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Cuomo offers his take on Senate GOP/IDC deal

By Tom Precious

Albany -- He will have more to say with reporters after he meets at the Capitol this afternoon with his agency commissioners, but Gov. Andrew Cuomo has penned an op-ed piece that is to appear in the Albany Times Union tomorrow about the new coalition deal between Senate Republicans and five members of the Independent Democratic Conference.

We bring you the op-ed writings of Andrew Cuomo:

"Elections often clarify political situations, but sometimes confuse them. The New York State Senate leadership question is an example of the latter. A “coalition governance” structure combining the Independent Democratic Conference and the Republican Conference has been announced.

The politics of this New York State Senate are especially complicated and have been for years. There are geographical and ideological factions and political philosophies ranging from the far left to the far right and everything in between.

Corruption is no stranger to the Senate, as I well know from the cases I brought as Attorney General. Neither the Republican nor Democratic conferences come to this juncture with clean hands. From 1966 to 2009, the Republican Conference led for 42 years and blocked much progressive legislation, including last year’s efforts to increase the minimum wage, enact campaign finance reform, and end the controversial “stop and frisk” policy. The Democratic Conference was in power for two years and squandered the opportunity, failing to pass any meaningful reform legislation despite repeated promises. The Democratic Conference dysfunction was legendary and the current leadership has failed to come to a cooperative agreement with Mr. Klein’s IDC faction.

So rather than base my support on amorphous and often misleading political labels, shifting coalitions, or internal organizing concepts, I prefer to base my support – or lack thereof – on specific policy positions. As Governor, I have specific programs and progressive initiatives that I believe must be continued or enacted, and I will give or withhold my support based on an individual legislator’s support of those issues.

In general, I believe the State needs to continue the progress of the past two years to maintain the fiscal integrity we’ve established and further the social progress we’ve achieved. Specifically, the “litmus test” for my support starts with support of the following ten issues:

1. The property tax cap that has finally imposed fiscal discipline on local governments and provided relief to taxpayers

2. Campaign finance reform

3. Increasing the minimum wage

4. Reform of New York City’s “stop and frisk” policy

5. Environmental protection and initiatives that address our changing climate

6. The education and Medicaid budget rate formulas that provided fiscal predictability and sustainability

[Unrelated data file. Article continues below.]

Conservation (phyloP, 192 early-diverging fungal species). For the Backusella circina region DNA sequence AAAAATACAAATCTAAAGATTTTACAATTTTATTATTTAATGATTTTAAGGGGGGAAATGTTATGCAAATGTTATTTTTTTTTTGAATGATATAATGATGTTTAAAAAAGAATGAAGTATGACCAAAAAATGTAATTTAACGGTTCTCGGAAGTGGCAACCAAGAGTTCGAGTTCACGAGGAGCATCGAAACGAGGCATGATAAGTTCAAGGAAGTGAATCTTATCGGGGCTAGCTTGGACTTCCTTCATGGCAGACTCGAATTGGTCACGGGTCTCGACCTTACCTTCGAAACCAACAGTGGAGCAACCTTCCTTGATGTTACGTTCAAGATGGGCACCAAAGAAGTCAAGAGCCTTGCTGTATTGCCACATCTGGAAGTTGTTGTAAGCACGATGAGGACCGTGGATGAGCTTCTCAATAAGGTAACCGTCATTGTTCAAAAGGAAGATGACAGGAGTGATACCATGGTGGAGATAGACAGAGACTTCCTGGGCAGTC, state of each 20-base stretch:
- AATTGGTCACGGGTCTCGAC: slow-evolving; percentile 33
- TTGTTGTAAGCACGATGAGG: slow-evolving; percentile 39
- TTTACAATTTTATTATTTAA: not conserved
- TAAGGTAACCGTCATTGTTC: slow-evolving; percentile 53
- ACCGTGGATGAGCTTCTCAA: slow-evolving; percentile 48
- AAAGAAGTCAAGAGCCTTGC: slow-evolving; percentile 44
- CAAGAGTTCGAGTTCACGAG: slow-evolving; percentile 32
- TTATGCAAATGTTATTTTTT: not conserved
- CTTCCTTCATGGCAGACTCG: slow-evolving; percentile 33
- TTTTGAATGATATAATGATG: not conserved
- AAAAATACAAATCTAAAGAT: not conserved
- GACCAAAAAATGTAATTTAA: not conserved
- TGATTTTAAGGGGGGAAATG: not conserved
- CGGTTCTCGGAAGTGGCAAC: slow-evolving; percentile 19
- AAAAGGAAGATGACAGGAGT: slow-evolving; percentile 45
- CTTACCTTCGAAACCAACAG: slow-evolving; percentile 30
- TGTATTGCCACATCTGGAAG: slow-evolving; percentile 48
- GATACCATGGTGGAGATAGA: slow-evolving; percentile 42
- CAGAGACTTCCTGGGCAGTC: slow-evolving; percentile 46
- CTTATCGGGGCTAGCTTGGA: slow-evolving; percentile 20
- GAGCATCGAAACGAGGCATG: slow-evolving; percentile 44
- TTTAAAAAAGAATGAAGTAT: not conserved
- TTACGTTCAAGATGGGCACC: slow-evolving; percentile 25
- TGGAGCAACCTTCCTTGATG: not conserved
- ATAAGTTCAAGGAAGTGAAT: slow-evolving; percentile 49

7. The tax cuts that brought taxes on the middle class tax to the lowest rates in 58 years 8. Education reforms – like teacher evaluations – that bring more accountability to our schools and continued improvement to our SUNY system

9. Protecting a woman’s right to choose

10. Limited and highly regulated casinos introduced as economic development generators.

I will also announce a new legislative agenda in my upcoming State of the State.

I do not see my support for individual senators or my opinion of Senate Leadership to be based on a point in time. With margins this close, I expect the leadership situation to be fluid and subject to influence for some time. I can offer the people of the state my opinion at any time over the next two years, when practice has provided clarity. My opinion will be based on how those senators function as a leadership group and perform on the important issues for the people of the state.

In many ways, only time will tell. In the interim, function, order and decorum should be the standard we all follow. Remember, the past two years evidenced higher levels of successful activity than the State Senate had previously produced in years. The State has more matters of more weight pending at this time than any other point in modern political history – we cannot afford to go back to a period of dysfunction."


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About Politics Now

Robert J. McCarthy

Robert J. McCarthy

A native of Schenectady, Robert J. McCarthy came to The Buffalo News in 1982 following a six-year stint at the Olean Times Herald. He is a graduate of St. Bonaventure University, and has been covering local, state and national politics since 1992.

Tom Precious

Tom Precious

Tom Precious joined The Buffalo News in 1997 as bureau chief at the state Capitol, where he covers everything from statewide politics and state government fiscal affairs to health care, environmental and municipal government matters. Prior to The News, he worked for news outlets in Albany and Washington, DC.

Jill Terreri

Jill Terreri

Jill Terreri is an Amherst native and has covered politics and government in upstate New York since 2003. She joined The Buffalo News in 2012 and covers City Hall.

@jillterreri |

Jerry Zremski

Jerry Zremski

Jerry Zremski, The Buffalo News Washington bureau chief, has reported from the nation's capital since 1989 after joining The News as a business reporter in 1984. A graduate of Syracuse University, Zremski is a former Nieman fellow in journalism at Harvard University. In 2007, he served as president of the National Press Club.

@JerryZremski |